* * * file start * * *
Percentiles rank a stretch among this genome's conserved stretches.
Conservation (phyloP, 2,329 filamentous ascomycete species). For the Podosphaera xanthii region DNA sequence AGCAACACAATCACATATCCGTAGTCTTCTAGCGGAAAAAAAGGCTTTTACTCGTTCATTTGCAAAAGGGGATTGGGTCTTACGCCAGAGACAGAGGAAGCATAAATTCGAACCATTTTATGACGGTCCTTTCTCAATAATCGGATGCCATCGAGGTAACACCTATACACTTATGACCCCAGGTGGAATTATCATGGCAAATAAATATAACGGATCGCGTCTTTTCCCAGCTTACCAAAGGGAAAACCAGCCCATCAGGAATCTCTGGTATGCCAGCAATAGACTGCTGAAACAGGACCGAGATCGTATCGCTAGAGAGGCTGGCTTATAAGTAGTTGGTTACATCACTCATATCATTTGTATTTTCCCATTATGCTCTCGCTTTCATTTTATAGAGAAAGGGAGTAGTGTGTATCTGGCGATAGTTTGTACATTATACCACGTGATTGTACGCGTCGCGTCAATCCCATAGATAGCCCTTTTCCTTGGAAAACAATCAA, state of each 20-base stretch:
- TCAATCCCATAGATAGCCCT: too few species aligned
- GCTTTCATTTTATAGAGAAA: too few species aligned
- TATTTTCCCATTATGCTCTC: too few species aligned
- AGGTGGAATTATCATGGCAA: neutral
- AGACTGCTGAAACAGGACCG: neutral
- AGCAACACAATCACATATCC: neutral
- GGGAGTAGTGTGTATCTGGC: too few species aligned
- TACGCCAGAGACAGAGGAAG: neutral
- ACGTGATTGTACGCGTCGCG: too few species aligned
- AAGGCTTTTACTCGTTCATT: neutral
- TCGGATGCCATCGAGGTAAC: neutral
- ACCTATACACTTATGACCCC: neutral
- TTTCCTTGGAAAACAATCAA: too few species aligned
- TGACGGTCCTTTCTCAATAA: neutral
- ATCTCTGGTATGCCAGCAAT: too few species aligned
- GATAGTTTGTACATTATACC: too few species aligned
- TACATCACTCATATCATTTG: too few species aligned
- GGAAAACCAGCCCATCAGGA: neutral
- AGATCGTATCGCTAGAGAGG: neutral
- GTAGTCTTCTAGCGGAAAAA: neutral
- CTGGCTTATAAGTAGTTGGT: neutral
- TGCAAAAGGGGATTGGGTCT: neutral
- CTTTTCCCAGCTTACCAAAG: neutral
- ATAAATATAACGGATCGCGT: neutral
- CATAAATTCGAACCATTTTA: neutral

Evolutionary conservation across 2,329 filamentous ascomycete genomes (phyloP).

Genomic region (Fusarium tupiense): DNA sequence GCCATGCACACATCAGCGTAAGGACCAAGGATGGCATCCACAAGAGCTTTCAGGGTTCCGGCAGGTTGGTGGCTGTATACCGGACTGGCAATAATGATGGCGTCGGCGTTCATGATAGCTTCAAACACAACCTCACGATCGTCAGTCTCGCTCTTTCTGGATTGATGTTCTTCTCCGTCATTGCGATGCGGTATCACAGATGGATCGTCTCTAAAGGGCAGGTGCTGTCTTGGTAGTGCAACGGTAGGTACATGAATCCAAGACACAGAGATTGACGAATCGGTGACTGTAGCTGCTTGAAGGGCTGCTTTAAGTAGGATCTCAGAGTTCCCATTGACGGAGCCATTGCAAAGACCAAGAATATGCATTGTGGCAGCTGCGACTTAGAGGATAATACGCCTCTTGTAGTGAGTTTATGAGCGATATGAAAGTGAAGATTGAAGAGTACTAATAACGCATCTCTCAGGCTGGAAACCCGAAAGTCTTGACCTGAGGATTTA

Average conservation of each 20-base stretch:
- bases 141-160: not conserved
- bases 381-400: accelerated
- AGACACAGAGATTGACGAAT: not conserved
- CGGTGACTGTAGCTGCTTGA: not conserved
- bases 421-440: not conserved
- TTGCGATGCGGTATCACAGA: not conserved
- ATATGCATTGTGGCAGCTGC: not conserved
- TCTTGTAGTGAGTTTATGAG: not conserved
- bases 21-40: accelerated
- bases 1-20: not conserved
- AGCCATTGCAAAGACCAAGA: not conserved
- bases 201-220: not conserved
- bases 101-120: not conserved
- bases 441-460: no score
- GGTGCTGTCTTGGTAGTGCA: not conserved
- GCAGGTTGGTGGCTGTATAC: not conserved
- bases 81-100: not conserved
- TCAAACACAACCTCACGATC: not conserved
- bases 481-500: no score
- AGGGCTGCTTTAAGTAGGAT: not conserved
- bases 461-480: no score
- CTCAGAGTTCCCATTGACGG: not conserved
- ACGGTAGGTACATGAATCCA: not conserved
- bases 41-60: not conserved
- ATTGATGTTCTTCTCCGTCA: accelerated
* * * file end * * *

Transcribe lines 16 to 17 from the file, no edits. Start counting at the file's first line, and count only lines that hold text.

- TGACGGTCCTTTCTCAATAA: neutral
- ATCTCTGGTATGCCAGCAAT: too few species aligned